- Be alert when driving a rental car. Don’t stop for anyone when driving — even if someone signals you have a flat. If you stop at a rest stop, take any valuables inside with you, enter in shifts and always keep an eye on your vehicle.
- Be careful with home rentals. If it seems too good to be true, it likely is. Stay at places with several reviews, or that are hosted by “superhosts.” If you arrive at a rental and it’s not what it seems or the host says the rental is full, but they’ll take you to another, immediately contact the platform and document everything. Worst case scenario, find alternative lodgings and sort out your claim later. Having travel insurance may also help if you run into this type of scam.
- Be careful when partying. It’s much easier to scam or rob someone who’s had too much to drink. Have fun, but keep your wits about you so you’re not an easy target.
- Pay with a credit card whenever possible. There’s less room for error if paying with a credit card. No one can give you the wrong change or say you handed them a certain bill when you didn’t.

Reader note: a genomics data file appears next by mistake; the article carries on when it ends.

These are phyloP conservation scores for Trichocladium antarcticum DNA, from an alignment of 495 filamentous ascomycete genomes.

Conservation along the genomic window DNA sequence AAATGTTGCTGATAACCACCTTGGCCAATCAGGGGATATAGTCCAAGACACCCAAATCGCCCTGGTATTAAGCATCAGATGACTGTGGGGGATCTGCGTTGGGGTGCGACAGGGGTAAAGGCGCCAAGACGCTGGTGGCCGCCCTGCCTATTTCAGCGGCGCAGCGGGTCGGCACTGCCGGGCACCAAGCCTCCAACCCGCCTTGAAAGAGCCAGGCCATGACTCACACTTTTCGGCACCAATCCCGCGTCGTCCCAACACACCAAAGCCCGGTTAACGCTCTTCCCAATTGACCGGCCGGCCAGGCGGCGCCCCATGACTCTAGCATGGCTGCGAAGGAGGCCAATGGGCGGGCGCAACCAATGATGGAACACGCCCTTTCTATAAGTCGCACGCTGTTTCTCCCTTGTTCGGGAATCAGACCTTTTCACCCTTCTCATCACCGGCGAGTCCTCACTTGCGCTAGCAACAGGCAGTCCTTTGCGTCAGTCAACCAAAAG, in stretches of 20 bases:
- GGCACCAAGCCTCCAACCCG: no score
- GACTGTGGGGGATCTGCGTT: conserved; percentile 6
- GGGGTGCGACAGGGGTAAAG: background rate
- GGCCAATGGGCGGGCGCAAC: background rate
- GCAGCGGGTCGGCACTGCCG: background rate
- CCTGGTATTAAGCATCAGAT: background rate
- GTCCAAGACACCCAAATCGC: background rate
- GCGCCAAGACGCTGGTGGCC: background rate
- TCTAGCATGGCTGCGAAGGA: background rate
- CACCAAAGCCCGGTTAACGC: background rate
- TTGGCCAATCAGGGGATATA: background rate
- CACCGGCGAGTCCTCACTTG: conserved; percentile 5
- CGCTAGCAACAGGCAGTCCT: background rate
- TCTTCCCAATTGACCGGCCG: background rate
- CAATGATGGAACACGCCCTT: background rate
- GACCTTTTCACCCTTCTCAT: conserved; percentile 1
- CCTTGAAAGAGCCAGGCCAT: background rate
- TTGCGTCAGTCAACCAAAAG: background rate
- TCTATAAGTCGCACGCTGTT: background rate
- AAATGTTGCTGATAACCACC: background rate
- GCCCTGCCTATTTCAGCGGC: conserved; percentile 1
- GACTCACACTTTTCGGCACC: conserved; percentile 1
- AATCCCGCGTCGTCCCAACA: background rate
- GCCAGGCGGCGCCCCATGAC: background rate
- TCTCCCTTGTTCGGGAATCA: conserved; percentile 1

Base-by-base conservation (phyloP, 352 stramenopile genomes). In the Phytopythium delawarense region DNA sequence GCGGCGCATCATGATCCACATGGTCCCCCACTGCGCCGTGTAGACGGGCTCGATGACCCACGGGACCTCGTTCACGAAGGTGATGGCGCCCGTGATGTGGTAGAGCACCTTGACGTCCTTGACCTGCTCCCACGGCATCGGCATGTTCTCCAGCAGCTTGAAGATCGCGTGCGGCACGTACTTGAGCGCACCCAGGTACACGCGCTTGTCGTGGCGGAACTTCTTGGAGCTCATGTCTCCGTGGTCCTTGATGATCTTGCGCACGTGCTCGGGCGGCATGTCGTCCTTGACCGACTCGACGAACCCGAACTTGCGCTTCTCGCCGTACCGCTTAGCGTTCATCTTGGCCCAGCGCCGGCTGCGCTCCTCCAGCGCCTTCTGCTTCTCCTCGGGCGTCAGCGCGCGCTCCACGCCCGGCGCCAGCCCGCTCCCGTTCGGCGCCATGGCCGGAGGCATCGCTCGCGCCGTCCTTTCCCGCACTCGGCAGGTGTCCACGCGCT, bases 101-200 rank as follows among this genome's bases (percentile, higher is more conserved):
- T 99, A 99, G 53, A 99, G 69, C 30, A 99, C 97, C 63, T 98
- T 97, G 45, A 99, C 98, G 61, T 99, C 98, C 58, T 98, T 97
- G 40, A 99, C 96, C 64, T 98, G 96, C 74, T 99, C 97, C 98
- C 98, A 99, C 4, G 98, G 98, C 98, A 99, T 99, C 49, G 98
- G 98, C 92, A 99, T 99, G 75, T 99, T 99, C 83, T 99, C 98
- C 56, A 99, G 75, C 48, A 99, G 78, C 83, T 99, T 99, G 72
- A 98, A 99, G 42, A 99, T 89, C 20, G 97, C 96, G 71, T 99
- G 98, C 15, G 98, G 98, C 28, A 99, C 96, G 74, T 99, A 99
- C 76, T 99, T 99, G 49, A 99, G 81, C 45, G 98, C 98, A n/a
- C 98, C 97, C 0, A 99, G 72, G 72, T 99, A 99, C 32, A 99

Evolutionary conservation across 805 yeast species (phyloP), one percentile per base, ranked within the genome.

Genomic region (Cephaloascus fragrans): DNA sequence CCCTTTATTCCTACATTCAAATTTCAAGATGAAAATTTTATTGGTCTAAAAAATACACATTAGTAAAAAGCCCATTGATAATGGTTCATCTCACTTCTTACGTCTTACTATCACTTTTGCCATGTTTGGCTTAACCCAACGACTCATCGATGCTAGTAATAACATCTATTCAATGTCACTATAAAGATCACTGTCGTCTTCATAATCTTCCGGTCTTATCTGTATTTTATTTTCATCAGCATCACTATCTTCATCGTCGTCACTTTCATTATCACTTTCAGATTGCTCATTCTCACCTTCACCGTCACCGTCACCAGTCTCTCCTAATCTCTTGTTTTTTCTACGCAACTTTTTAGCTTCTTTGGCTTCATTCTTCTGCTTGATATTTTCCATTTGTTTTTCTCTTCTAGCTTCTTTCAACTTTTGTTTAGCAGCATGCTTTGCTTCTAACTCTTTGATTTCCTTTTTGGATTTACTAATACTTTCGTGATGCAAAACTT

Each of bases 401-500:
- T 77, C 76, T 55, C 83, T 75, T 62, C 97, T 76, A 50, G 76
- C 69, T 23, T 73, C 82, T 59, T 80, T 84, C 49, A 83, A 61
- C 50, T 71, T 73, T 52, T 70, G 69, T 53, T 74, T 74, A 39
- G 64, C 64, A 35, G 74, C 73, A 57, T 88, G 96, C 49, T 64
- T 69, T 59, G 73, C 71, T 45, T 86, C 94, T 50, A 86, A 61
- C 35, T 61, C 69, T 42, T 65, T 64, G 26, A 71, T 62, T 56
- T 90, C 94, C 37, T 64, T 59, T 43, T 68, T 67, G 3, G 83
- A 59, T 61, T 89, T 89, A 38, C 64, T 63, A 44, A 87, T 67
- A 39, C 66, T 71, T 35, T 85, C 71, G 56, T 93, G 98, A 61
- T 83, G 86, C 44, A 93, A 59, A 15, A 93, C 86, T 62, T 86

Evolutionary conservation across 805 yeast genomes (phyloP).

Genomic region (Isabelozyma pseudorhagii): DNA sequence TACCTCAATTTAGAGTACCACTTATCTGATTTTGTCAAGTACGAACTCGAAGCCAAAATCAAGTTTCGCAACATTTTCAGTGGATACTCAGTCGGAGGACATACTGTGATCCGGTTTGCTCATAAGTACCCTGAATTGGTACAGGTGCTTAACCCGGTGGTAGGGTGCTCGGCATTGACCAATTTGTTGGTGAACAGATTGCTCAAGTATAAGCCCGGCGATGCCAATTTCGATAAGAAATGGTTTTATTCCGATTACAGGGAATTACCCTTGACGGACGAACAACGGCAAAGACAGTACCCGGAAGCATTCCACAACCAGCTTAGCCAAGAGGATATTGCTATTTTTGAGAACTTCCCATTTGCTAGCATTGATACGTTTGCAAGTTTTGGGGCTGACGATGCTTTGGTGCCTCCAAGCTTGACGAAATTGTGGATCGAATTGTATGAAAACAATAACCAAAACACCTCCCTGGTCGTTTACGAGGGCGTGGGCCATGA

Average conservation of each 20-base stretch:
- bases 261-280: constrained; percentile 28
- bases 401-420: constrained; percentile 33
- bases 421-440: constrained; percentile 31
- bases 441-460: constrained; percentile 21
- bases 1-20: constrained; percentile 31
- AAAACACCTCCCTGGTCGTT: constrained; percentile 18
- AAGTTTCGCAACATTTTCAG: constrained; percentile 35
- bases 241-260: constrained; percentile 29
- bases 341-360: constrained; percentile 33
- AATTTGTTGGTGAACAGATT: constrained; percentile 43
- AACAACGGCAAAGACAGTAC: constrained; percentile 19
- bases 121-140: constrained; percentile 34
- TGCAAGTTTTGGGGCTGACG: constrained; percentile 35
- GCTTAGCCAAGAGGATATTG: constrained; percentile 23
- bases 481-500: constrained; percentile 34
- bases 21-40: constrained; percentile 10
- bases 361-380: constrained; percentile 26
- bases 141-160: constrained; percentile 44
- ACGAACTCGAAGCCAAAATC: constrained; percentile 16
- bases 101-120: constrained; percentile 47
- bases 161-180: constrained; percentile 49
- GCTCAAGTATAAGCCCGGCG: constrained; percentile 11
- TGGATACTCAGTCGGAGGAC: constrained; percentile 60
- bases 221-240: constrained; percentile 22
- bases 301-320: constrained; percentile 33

- Book direct. Try to book flights, hotels and accommodation directly through each vendor’s main website or a reputable online travel agency like Hotels.com or Airbnb.com. Don’t click through from emails to an airline or hotel website, instead, go directly to the website to avoid any funny business.
Here’s what to do if you’ve been scammed
- Don’t panic.
- Contact the tourist police or regular police as quickly as possible to report any scams. Always save a copy of the report.
- If you’ve been physically harmed in any way, get to the hospital immediately.
- Cancel any credit cards or contact the embassy if you need to get a new ID or passport before leaving.
- Contact your travel insurance provider if necessary.
- Don’t be embarrassed. As I explained earlier, scams can happen to anyone, even expert travelers. The best thing you can do is share your experience to help others.
While travel scams aren’t entirely unavoidable, knowing the most common scams and how to protect yourself against them can greatly reduce your risk of becoming a victim.
If you’ve been the victim of one of these scams (or any others) and want to warn others, we want to hear from you. Send your story to [email protected] and we may just publish it.
Featured photo by lvcandy/Getty